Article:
Yup. That's it. Merlin files, they all end in “.s” and there's the OBJ files for when it's compiling or when it's assembling—it's all here. Oh my gosh, there's so many different versions of it we have to figure these out, but all the heads basically turned pretty much concentrated right back towards the monitor and the computer and it was kind of silence more like, okay, here, let's see what's on this one? How about that one? I remember this.

33:20 - Jason Scott

Once he did that, and we started scrolling through the text files that were on that disk, Jordan recognized them immediately as his original source code. So we just kept going through all of the disks even though we knew we had struck gold, just to make sure we weren't missing some other versions. Among the things we found were other work in progresses from Prince of Persia where he had tried different graphics and so on.

33:48 - Saron Yitbarek

Amazing. The moment the team saw the directory with recognizable source code files, they let out a collective sigh of relief. Prince of Persia had been rescued from the sands of time. Their work was not quite done.

34:09 - Saron Yitbarek

Jason uploaded the salvaged code to GitHub where it was instantly accessible to fans from around the world. Word of the event had leaked out and people were logged on and waiting.

34:22 - Tony Diaz

Our main goal that day was to get it uploaded to a repository on GitHub as soon as possible. We were connected in that same IRC chat room the whole time, and we had all kinds of people asking us questions. "What is it? What are you seeing? What do you got?" And we're getting live feedback as we're going.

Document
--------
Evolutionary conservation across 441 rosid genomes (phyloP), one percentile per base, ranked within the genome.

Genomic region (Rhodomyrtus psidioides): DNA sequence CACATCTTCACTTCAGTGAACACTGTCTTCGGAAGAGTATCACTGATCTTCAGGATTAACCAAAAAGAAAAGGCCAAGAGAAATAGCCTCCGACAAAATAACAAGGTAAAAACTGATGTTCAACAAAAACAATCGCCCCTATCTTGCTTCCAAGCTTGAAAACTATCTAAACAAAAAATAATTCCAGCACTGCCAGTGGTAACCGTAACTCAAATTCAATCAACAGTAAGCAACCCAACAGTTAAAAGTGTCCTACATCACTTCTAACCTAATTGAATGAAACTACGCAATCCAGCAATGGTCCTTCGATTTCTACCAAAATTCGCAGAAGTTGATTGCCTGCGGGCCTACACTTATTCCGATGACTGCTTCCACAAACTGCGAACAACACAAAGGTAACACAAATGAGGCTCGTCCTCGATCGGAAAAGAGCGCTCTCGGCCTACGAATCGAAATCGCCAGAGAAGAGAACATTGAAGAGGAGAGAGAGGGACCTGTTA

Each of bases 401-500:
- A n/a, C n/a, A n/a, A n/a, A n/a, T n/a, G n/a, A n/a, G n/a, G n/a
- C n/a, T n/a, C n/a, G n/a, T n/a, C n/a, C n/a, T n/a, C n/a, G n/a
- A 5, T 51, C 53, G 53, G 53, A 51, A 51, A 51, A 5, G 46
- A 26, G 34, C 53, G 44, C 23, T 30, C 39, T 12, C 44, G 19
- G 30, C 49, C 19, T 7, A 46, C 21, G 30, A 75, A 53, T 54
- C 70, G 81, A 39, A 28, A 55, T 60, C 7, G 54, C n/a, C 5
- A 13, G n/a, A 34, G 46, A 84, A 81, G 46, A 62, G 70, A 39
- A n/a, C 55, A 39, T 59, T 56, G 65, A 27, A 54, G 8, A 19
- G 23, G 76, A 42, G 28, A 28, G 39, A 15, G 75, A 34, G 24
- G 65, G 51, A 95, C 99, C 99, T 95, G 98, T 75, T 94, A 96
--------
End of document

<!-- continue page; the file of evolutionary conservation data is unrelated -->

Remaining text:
34:38 - Jason Scott

John Romero who worked on Doom and Quake said that he learned a few tricks looking at the source code and a bunch of other people of course were completely confused as to what they're looking at because a code written in the late 1980s is a lot different than today. The fact that he is byte-by-byte moving memory, trying to clear space so that a Sprite looks like it's supposed to. That's a whole other world.

35:09 - Saron Yitbarek

Since that eventful day back in 2012, the Prince of Persia source code has been studied, shared, commented on, and cherished. Here's Matthew G. Kirschenbaum with some final thoughts.

35:23 - Matthew Kirschenbaum

It's another example of the way in which aspects of what we would think of as digital culture, sort of the artwork of today, the creative expression of our own moment. A lot of it is locked away on these dusty obsolescent floppies, but with a little bit of luck and engineering, there are some pretty remarkable stories that have emerged about how we've gotten things back.

35:49 - Saron Yitbarek

The save icon is as close as some of us ever get to floppies these days, but when you see it, I hope you'll remember that it's part of this amazing history we should never take for granted. A history of sharing and rescuing the things we create. A history of saving.

36:09 - Saron Yitbarek

Command Line Heroes is an original podcast from Red Hat. Check out our floppy disk research notes at By the way, if we saved this episode, which is about 51.5-megabytes, we figured it would take 36 3.5-inch floppies. I'm Saron Yitbarek, until next time, keep on coding.

Bonus episode

Moving from punch cards and paper tape to floppies wasn’t straightforward. Hear the story of An Wang, who pushed computer storage technology forward.